The sapphire-blue neon haze around the entrance to The Stone has undoubtedly caught the attentions of countless cars passing by late at night. Inside, the narrow, low-lit bar, which has an almost Manhattan-like vibe, is no less intriguing. As one regular put it, The Stone enjoys multiple personalities: Wednesday evenings are karaoke nights. Thursdays are “open-mic jam-session nights.” Friday evenings, The Stone caters to a gay clientele. On the last Friday of every month the bar hosts a Thai Drag show and, after 11 p.m., the Go Go Boys perform a live striptease. Stake out a prime spot on the roomy, second-story loft and relax with a key-lime or lychee martini. As The Stone’s Web site explains: “It’s not gay or straight, it’s a fun bar for all & everyone!”

5221 Hollywood Blvd., Hollywood. (323) 466-6061.


Jumbo’s Clown Room.

The legendary Hollywood strip bar, where Courtney Love worked long before hooking up with Kurt Cobain, is now a “bikini bar” (rather than the skimpier pasties) thanks to a January 2004 amendment to a citywide ordinance. Which means, basically, it is a crowded but lively Thai Town dive bar with a very athletic dance show going on in the background. Wander in with your 81-year-old great-aunt, a firecracker, as we did. Have a Heineken or two. The next day, she might show you the new moves she learned. Jumbo’s has almost as much history as she does.

5153 Hollywood Blvd., Hollywood. (323) 666-1187.

 Elvis Forever: Palms Thai’s
rhinestoned crooner

Blu Monkey.

Every once in a while, you can enter a local establishment and find a roomful of people you not only haven’t seen before, but people who don’t look, dress or talk like anyone you’ve ever seen before. At the Blu Monkey, one door east of the bleakly enigmatic Gershwin Hotel and across from the Red Line station at Hollywood and Western, a drunk power-shagged rocker blocked our path until we agreed to sing some Fun Lovin’ Criminals, a young brunette transplanted from the Midwest mixed us fruity martinis in glasses with beer-mug handles and a DJ spun trip-hop too loud to shout over. Talking remained possible, however, in the bar’s spacious back patio, where the rocker had found a new audience (“C’mon,” he insisted, “Couldn’t get it ri-ah-ah-ight, couldn’t get it right!”).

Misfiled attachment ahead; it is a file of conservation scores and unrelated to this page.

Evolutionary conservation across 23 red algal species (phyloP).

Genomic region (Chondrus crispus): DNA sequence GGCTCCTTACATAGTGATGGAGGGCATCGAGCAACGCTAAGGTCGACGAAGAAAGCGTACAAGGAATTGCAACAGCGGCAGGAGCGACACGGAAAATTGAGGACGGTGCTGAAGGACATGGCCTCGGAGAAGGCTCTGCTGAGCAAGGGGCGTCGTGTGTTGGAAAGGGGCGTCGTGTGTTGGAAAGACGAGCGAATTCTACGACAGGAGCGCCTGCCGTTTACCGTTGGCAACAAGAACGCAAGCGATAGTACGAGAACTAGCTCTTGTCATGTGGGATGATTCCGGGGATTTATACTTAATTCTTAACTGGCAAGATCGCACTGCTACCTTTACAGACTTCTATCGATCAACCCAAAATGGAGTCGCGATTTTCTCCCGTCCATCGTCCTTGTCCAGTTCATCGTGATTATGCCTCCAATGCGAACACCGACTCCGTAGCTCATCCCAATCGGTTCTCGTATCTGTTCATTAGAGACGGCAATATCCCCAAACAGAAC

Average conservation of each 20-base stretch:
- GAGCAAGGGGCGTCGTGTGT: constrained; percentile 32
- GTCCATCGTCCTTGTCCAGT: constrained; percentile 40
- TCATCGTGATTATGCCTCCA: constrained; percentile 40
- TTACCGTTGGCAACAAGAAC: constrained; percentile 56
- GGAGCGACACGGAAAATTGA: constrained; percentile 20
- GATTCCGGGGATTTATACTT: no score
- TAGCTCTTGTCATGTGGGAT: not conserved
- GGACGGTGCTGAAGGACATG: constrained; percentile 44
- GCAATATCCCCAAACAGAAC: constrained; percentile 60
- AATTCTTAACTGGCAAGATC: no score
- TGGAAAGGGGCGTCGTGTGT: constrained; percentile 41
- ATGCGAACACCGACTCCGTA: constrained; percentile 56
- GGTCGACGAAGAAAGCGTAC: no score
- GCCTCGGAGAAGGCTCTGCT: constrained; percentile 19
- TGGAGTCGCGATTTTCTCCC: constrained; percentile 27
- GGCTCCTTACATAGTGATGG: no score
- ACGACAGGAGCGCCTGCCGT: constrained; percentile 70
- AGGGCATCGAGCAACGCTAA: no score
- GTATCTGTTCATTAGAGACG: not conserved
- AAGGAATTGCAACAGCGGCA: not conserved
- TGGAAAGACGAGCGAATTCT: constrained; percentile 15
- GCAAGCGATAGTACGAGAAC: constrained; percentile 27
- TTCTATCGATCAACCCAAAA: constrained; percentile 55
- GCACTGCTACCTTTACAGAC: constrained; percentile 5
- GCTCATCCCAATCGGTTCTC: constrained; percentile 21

5521 Hollywood Blvd., Hollywood. (323) 957-9000.

(Judith Lewis)

Kruang Tedd.



scene at Kruang Tedd, which attracts a slightly younger, rowdier crowd than its neighboring Thai watering holes, takes place in the parking lot, which “KT” shares with Jumbo’s Clown Room and where band members and customers converge for cigarettes and heated late-night gossip between sets. The bands that play here — two a night on Friday and Saturdays — are mostly Thai students from the Musicians Institute up the street; and the place prides itself on playing “80 percent Thai-only pop songs,” says the manager. The bands encourage requests — “Hotel California” and “Don’t Know Why” are big favorites — and the sound system isn’t half bad.

Kruang Tedd, 5151 Hollywood Blvd., Hollywood. (323) 667-9800.

Hollywood Thai Restaurant.

Should you be on a Thai Town pub crawl, Hollywood Thai would be an ideal spot to end the night. Though it advertises itself as a “sports bar,” the restaurant-bar is actually quite mellow, a cozy, more traditional-looking restaurant cloaked in light wood — the bar, the floors, the Thai pagodas — that specializes in food from the Northeastern region of Isaan. A trio of young Thai women in frilly, white Stevie Nicks–like tops, tambourines at their hips, perform impressive renditions of American pop songs from the likes of Madonna, Britney, et al. Settle in by the gurgling fish tank giving off a soothing greenish glow and zone out to Thai music videos between band sets. If nothing else, enjoy a strong Thai iced tea before hitting the road.

Hollywood Thai Restaurant, 5241 Hollywood Blvd., Hollywood. (323) 467-0926.